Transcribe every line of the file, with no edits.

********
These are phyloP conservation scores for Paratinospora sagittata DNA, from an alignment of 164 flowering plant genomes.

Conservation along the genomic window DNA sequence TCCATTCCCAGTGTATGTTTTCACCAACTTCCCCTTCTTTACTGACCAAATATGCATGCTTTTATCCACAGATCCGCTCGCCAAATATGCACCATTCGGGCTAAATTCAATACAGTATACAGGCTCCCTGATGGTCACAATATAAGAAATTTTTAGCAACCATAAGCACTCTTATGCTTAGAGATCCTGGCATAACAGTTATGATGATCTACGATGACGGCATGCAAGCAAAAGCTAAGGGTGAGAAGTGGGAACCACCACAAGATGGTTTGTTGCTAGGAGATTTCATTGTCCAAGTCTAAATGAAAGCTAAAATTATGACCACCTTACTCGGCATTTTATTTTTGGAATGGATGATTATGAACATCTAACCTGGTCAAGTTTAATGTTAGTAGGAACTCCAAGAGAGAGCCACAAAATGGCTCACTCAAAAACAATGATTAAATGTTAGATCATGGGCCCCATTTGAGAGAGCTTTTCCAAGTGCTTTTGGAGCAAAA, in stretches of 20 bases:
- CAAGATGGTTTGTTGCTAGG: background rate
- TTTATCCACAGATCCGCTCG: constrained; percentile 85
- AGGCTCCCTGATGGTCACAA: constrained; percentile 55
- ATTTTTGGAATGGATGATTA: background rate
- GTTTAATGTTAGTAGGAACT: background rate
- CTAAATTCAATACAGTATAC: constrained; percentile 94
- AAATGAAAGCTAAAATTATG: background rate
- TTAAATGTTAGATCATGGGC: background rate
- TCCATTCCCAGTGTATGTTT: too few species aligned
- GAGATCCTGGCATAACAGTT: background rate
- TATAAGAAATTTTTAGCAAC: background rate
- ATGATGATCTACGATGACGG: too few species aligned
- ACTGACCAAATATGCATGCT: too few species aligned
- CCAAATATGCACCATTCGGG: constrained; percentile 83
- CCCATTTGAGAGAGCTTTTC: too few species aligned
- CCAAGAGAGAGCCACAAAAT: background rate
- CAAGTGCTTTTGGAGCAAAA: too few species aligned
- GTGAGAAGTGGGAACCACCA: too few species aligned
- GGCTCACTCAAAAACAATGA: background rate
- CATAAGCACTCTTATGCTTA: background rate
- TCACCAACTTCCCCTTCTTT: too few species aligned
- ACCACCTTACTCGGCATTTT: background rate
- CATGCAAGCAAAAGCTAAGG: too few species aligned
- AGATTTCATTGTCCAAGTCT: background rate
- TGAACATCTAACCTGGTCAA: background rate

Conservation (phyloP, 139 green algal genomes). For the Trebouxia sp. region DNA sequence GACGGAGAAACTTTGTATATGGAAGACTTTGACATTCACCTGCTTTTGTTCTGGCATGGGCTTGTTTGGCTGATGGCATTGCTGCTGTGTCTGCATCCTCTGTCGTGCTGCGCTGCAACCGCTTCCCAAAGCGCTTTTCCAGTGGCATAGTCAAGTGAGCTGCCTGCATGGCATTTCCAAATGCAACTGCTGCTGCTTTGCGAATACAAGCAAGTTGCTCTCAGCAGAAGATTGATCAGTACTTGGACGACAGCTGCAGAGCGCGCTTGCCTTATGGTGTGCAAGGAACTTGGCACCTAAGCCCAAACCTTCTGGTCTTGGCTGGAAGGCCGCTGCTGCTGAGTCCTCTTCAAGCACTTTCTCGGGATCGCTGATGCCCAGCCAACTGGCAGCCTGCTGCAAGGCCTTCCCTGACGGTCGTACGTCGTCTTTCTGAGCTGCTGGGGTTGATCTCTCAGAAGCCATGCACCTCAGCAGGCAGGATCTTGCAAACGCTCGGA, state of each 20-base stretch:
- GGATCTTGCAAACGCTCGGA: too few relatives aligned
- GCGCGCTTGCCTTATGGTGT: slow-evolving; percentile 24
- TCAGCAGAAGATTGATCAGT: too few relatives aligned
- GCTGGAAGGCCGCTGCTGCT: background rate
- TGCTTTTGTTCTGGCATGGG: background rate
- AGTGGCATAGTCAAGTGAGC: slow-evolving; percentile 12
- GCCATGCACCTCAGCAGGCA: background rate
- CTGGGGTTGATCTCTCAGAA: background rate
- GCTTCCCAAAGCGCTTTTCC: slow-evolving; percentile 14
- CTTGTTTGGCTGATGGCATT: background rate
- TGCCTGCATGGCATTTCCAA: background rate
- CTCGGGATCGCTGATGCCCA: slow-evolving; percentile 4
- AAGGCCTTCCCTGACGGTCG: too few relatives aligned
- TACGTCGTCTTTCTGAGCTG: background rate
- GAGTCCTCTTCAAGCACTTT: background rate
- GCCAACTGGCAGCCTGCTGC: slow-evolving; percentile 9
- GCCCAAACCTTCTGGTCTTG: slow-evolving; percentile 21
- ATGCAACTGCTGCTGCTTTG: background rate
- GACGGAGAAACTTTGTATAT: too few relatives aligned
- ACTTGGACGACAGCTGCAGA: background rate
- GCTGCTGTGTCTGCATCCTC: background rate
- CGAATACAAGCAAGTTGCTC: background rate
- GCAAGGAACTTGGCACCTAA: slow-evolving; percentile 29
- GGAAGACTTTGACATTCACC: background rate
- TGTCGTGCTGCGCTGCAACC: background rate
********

These are phyloP conservation scores for Paratinospora sagittata DNA, from an alignment of 164 flowering plant genomes.

Conservation along the genomic window DNA sequence TCCATTCCCAGTGTATGTTTTCACCAACTTCCCCTTCTTTACTGACCAAATATGCATGCTTTTATCCACAGATCCGCTCGCCAAATATGCACCATTCGGGCTAAATTCAATACAGTATACAGGCTCCCTGATGGTCACAATATAAGAAATTTTTAGCAACCATAAGCACTCTTATGCTTAGAGATCCTGGCATAACAGTTATGATGATCTACGATGACGGCATGCAAGCAAAAGCTAAGGGTGAGAAGTGGGAACCACCACAAGATGGTTTGTTGCTAGGAGATTTCATTGTCCAAGTCTAAATGAAAGCTAAAATTATGACCACCTTACTCGGCATTTTATTTTTGGAATGGATGATTATGAACATCTAACCTGGTCAAGTTTAATGTTAGTAGGAACTCCAAGAGAGAGCCACAAAATGGCTCACTCAAAAACAATGATTAAATGTTAGATCATGGGCCCCATTTGAGAGAGCTTTTCCAAGTGCTTTTGGAGCAAAA, in stretches of 20 bases:
- CAAGATGGTTTGTTGCTAGG: background rate
- TTTATCCACAGATCCGCTCG: constrained; percentile 85
- AGGCTCCCTGATGGTCACAA: constrained; percentile 55
- ATTTTTGGAATGGATGATTA: background rate
- GTTTAATGTTAGTAGGAACT: background rate
- CTAAATTCAATACAGTATAC: constrained; percentile 94
- AAATGAAAGCTAAAATTATG: background rate
- TTAAATGTTAGATCATGGGC: background rate
- TCCATTCCCAGTGTATGTTT: too few species aligned
- GAGATCCTGGCATAACAGTT: background rate
- TATAAGAAATTTTTAGCAAC: background rate
- ATGATGATCTACGATGACGG: too few species aligned
- ACTGACCAAATATGCATGCT: too few species aligned
- CCAAATATGCACCATTCGGG: constrained; percentile 83
- CCCATTTGAGAGAGCTTTTC: too few species aligned
- CCAAGAGAGAGCCACAAAAT: background rate
- CAAGTGCTTTTGGAGCAAAA: too few species aligned
- GTGAGAAGTGGGAACCACCA: too few species aligned
- GGCTCACTCAAAAACAATGA: background rate
- CATAAGCACTCTTATGCTTA: background rate
- TCACCAACTTCCCCTTCTTT: too few species aligned
- ACCACCTTACTCGGCATTTT: background rate
- CATGCAAGCAAAAGCTAAGG: too few species aligned
- AGATTTCATTGTCCAAGTCT: background rate
- TGAACATCTAACCTGGTCAA: background rate

Conservation (phyloP, 139 green algal genomes). For the Trebouxia sp. region DNA sequence GACGGAGAAACTTTGTATATGGAAGACTTTGACATTCACCTGCTTTTGTTCTGGCATGGGCTTGTTTGGCTGATGGCATTGCTGCTGTGTCTGCATCCTCTGTCGTGCTGCGCTGCAACCGCTTCCCAAAGCGCTTTTCCAGTGGCATAGTCAAGTGAGCTGCCTGCATGGCATTTCCAAATGCAACTGCTGCTGCTTTGCGAATACAAGCAAGTTGCTCTCAGCAGAAGATTGATCAGTACTTGGACGACAGCTGCAGAGCGCGCTTGCCTTATGGTGTGCAAGGAACTTGGCACCTAAGCCCAAACCTTCTGGTCTTGGCTGGAAGGCCGCTGCTGCTGAGTCCTCTTCAAGCACTTTCTCGGGATCGCTGATGCCCAGCCAACTGGCAGCCTGCTGCAAGGCCTTCCCTGACGGTCGTACGTCGTCTTTCTGAGCTGCTGGGGTTGATCTCTCAGAAGCCATGCACCTCAGCAGGCAGGATCTTGCAAACGCTCGGA, state of each 20-base stretch:
- GGATCTTGCAAACGCTCGGA: too few relatives aligned
- GCGCGCTTGCCTTATGGTGT: slow-evolving; percentile 24
- TCAGCAGAAGATTGATCAGT: too few relatives aligned
- GCTGGAAGGCCGCTGCTGCT: background rate
- TGCTTTTGTTCTGGCATGGG: background rate
- AGTGGCATAGTCAAGTGAGC: slow-evolving; percentile 12
- GCCATGCACCTCAGCAGGCA: background rate
- CTGGGGTTGATCTCTCAGAA: background rate
- GCTTCCCAAAGCGCTTTTCC: slow-evolving; percentile 14
- CTTGTTTGGCTGATGGCATT: background rate
- TGCCTGCATGGCATTTCCAA: background rate
- CTCGGGATCGCTGATGCCCA: slow-evolving; percentile 4
- AAGGCCTTCCCTGACGGTCG: too few relatives aligned
- TACGTCGTCTTTCTGAGCTG: background rate
- GAGTCCTCTTCAAGCACTTT: background rate
- GCCAACTGGCAGCCTGCTGC: slow-evolving; percentile 9
- GCCCAAACCTTCTGGTCTTG: slow-evolving; percentile 21
- ATGCAACTGCTGCTGCTTTG: background rate
- GACGGAGAAACTTTGTATAT: too few relatives aligned
- ACTTGGACGACAGCTGCAGA: background rate
- GCTGCTGTGTCTGCATCCTC: background rate
- CGAATACAAGCAAGTTGCTC: background rate
- GCAAGGAACTTGGCACCTAA: slow-evolving; percentile 29
- GGAAGACTTTGACATTCACC: background rate
- TGTCGTGCTGCGCTGCAACC: background rate